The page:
Tag Archive for: Green Building

Are Concrete Countertops Green?

Building green is trendy these days in the construction and remodeling industry. There are environmental experts who point to concrete as a suitable material for green construction, including concrete floors, concrete homes and concrete countertops.

Concrete countertops are increasingly popular because the offer a wide array of design options – they can be formed into dramatic and amazing shapes, sculpted before curing, inlaid with tiles or designs, and most impressively they can be made in just about any color and finish. They offer all the beauty of natural stone, all the customization options of a synthetic material, yet they’re incredibly durable and surprisingly affordable.

But are concrete countertops a “green” option, or are they just greenwashed? How are concrete countertops better for the environment over other alternatives like stone or tile? The answers lie in how the concrete is made and treated before the countertop is installed in a customer’s home.

Can Concrete Be Environmentally-Friendly?

Concrete is made primarily from gravel, sand, and cement. Gravel and sand are 100 percent natural, so they can be an Eco-friendly choice. However, these aggregates can also be a source of pollution – especially if they’re trucked in from long distances. Therefore, you and your installer need to determine if the concrete aggregate is local or not when determining the Eco-friendliness of this option.

One alternative to standard gravel and sand aggregate is to use recycled material such as paper, coal fly ash, and glass. When mixed with cement, the finished concrete can be comprised of as much as 75 percent recycled materials, meaning that the finished product has very low net emission levels. This might be a good option to investigate with your installer as well.

The biggest environmental issue with concrete, however, isn’t the aggregate – it’s the cement used to bind the aggregate together. Creating cement emits mass amounts of CO2 emissions, which is by far the most serious concern pertaining to global warming; for every ton of cement produced, there is an equal amount of CO2 emitted. While there are concrete production options available that lessen the impact on the environment without compromising the positive attributes of concrete, these cements must be specifically requested as they are more expensive.

Finally, it’s also a good idea to ask your installer about recycled concrete. Left over cement and concrete can be partially re-used to create new concrete, further reducing the environmental impact of any concrete installed in your home.

The Verdict

Recycled concrete can be used in floors, walls, outdoor effects, and even countertops to provide stunning and environmentally friendly additions to any home or business. Concrete’s unique properties – it can be custom-sculpted, inlaid with tiles or designs, and amazing color array – allow designers to create dramatic looks in the kitchen, bathroom, or outdoors. However, the method used to fabricate the concrete needs to be taken into consideration when choosing supposedly green concrete. While concrete can be made into a green building material, the opposite can also be true. So ask your installer.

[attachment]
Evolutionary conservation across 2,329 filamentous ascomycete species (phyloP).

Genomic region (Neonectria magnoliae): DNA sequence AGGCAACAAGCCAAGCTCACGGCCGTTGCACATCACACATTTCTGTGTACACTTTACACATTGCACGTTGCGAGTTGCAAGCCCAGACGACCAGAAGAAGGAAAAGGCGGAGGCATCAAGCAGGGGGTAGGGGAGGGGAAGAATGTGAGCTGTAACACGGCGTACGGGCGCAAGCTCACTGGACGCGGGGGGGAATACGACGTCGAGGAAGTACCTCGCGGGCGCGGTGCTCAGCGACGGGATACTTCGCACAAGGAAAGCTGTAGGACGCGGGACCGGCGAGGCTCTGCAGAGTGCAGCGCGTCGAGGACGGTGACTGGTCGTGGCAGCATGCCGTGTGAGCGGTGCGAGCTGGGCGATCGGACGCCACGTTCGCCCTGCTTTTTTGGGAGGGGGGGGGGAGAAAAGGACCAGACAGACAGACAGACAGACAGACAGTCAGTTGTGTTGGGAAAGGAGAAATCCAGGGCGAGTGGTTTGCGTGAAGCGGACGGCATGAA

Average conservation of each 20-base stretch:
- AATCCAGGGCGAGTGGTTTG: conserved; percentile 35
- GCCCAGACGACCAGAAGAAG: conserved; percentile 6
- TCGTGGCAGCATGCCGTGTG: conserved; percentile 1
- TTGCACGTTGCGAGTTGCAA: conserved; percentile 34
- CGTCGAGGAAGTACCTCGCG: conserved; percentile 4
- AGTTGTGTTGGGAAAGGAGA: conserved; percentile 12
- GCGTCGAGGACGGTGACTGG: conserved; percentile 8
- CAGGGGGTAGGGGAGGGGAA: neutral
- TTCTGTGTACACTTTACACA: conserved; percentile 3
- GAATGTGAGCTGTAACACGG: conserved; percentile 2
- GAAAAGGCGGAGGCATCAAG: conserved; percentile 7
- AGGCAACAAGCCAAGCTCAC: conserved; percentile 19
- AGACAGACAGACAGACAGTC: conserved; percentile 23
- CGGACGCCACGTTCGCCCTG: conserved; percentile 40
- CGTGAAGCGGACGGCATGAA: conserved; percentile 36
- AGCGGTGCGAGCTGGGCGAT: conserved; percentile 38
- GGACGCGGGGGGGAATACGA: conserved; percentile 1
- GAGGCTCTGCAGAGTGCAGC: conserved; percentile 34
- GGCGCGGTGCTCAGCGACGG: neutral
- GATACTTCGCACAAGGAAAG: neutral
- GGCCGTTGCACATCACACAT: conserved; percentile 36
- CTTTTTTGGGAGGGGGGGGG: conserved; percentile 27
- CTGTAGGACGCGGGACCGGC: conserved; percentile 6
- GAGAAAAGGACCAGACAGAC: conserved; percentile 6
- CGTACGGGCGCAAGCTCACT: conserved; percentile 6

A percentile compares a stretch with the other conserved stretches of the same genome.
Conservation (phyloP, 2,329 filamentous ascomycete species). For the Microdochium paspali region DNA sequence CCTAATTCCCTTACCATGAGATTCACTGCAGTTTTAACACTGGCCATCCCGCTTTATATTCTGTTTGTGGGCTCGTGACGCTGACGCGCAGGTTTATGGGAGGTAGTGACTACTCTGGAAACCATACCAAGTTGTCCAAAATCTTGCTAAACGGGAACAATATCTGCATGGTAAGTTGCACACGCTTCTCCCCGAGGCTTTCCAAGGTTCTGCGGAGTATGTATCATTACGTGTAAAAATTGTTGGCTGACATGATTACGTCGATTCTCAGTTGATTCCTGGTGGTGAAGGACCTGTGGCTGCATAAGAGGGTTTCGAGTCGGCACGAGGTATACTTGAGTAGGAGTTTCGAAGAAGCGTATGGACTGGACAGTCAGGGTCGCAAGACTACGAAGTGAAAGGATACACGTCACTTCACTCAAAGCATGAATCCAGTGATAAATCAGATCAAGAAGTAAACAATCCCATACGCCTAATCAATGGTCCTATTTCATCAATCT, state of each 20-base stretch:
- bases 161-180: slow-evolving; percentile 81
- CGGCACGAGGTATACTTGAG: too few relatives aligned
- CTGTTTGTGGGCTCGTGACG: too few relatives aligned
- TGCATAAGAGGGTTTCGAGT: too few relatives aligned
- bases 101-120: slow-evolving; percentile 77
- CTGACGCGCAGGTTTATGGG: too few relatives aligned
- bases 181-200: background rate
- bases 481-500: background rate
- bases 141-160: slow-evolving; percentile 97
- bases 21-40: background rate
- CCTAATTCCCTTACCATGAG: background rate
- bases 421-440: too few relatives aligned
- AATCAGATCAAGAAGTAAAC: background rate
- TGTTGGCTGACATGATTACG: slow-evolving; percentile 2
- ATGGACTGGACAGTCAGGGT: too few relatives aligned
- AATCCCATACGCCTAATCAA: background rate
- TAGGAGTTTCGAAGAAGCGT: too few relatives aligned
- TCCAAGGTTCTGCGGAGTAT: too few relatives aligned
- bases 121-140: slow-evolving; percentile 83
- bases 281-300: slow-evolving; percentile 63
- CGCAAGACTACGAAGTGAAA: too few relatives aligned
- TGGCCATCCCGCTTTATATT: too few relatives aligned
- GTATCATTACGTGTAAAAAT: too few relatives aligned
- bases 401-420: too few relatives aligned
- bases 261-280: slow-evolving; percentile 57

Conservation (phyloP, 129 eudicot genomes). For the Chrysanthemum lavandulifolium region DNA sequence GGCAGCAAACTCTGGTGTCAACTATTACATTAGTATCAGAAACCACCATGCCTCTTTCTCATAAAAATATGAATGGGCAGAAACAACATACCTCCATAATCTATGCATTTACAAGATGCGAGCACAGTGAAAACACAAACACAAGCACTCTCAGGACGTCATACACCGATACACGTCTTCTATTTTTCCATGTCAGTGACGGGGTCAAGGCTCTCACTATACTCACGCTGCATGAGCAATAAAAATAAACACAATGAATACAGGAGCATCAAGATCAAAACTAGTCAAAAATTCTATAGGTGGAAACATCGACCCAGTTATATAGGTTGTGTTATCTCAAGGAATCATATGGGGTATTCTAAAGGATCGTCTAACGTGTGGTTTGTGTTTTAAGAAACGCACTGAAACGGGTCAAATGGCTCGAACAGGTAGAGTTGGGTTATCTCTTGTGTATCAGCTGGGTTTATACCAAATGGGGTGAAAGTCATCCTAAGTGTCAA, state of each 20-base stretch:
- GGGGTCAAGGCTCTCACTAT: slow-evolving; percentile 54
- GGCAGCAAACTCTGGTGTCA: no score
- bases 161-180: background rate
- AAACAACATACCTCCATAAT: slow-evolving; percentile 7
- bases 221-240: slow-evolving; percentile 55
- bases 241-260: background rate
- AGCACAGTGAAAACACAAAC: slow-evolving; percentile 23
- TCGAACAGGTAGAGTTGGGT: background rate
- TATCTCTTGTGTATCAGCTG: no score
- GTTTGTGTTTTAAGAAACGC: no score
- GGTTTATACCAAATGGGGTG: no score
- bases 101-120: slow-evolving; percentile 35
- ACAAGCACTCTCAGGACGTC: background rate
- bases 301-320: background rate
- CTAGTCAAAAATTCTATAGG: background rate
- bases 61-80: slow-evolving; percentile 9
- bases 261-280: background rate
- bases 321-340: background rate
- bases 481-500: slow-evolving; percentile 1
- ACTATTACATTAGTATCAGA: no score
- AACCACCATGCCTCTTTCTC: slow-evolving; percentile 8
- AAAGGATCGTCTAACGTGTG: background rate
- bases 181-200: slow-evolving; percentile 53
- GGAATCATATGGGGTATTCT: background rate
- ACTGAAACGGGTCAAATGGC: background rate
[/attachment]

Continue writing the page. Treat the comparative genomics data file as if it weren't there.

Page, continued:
Finally, don’t forget to compare green concrete counters to other alternatives. Granite countertops, for example, may seem very natural and therefore very “green,” but in actuality they may have tremendous amounts of CO2 emissions because the stone must be excavated, polished, and shipped hundreds or thousands of miles before install. The same goes for other natural stones.

Author Miguel Salcido writes for Premiere Vanities, a company that makes bathroom vanities from a variety of materials incorporating a range of textures, including fiberboard, laminate and various types of wood.

Goodwin Company

More and more, homeowners as well as commercial builders are realizing that there is a virtual treasure trove of building materials already at hand, and using some creativity along with a generous amount of flexibility, one can create masterpieces with reclaimed materials. Gone are the days when only bargain-hunters are on the lookout for recycled building materials. In fact, some of the most unique and interesting interiors employ antique and reclaimed materials. One of my favorite coffee shops in Paris features ornate doors and window frames salvaged from local renovation projects as the interior decor, and the shop draws visitors from all over the city.

Here in the USA, there are salvage depots and warehouses in every locale, but three of them have gained a national reputation for those on the lookout for quality reclaimed materials.

Heritage Salvage

Heritage Salvage in Petaluma, CA has more than three acres of reclaimed building materials including everything from reclaimed old growth redwood lumber to bar tops and barn doors. In addition to salvaging and restoring building materials, Heritage also crafts custom furniture and other pieces from reclaimed wood. Heritage’s commitment to reducing waste through reclamation is not its only green initiatives. Many of the stacks of wood are protected from the Northern California drizzle by former billboards that owner Michael “Bug” Deakin buys in bulk for rain protection that is both durable and recycled. In addition to its huge collection of reclaimed building materials, the Heritage Salvage Yard is home to organic gardens and beehives. Deakin plans a water catchment system in the future.